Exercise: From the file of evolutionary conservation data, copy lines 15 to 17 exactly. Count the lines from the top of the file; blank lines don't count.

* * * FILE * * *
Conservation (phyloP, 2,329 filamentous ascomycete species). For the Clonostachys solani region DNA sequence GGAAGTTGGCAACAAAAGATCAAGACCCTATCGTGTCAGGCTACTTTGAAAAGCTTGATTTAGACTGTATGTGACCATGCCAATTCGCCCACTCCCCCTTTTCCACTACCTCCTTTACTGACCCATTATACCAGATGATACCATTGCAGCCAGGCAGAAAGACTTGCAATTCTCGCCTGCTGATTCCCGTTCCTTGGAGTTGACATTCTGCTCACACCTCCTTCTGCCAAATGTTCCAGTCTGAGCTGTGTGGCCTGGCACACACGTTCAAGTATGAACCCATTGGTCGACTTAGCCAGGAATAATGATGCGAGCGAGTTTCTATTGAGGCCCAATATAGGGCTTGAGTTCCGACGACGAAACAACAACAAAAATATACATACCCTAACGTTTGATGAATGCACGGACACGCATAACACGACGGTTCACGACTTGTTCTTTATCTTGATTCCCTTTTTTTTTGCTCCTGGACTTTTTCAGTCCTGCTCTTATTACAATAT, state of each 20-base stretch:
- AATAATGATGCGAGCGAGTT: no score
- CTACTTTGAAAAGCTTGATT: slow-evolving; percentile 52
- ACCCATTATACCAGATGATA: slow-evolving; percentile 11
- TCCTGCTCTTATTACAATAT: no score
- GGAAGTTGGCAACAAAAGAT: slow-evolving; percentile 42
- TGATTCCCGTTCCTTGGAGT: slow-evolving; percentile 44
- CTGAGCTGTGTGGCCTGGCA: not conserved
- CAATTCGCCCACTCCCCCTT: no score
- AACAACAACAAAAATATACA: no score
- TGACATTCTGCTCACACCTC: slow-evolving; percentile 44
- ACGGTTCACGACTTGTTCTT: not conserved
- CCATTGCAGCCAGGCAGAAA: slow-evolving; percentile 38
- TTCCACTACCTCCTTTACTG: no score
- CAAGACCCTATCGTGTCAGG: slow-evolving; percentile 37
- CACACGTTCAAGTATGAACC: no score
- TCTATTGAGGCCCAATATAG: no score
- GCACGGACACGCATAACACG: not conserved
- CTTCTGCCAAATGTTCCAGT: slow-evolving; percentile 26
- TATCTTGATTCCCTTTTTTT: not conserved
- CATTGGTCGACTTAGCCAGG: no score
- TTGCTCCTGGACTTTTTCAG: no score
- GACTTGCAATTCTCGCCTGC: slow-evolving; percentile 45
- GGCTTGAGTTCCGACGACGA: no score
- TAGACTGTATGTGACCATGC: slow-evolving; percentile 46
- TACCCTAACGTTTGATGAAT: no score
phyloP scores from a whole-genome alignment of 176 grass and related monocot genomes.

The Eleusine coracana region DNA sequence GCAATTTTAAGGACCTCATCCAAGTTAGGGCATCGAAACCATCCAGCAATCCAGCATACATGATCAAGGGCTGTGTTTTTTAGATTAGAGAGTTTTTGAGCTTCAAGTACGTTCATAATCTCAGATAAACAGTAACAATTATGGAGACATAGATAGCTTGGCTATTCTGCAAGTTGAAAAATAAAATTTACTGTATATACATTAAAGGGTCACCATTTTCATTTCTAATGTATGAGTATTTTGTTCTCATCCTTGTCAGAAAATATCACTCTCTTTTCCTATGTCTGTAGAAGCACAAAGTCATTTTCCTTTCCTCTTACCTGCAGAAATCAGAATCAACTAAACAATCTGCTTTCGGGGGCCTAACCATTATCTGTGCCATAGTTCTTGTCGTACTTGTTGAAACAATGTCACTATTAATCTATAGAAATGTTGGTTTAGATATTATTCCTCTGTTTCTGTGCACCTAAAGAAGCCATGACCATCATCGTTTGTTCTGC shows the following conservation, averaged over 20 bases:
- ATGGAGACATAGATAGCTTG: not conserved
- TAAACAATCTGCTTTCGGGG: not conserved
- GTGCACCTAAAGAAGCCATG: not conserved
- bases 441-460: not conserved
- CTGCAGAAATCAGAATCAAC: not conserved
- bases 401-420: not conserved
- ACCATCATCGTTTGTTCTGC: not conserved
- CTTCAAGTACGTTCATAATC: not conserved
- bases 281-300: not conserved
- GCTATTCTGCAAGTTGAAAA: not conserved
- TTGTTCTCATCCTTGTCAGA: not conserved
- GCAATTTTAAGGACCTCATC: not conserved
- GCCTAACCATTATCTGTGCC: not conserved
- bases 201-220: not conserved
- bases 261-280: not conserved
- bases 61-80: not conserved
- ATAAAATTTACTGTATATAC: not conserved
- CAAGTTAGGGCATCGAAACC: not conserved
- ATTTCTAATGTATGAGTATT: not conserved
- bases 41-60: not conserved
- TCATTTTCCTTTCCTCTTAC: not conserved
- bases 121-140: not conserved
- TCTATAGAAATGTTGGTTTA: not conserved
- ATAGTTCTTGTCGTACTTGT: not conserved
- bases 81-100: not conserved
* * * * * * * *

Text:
- CAAGACCCTATCGTGTCAGG: slow-evolving; percentile 37
- CACACGTTCAAGTATGAACC: no score
- TCTATTGAGGCCCAATATAG: no score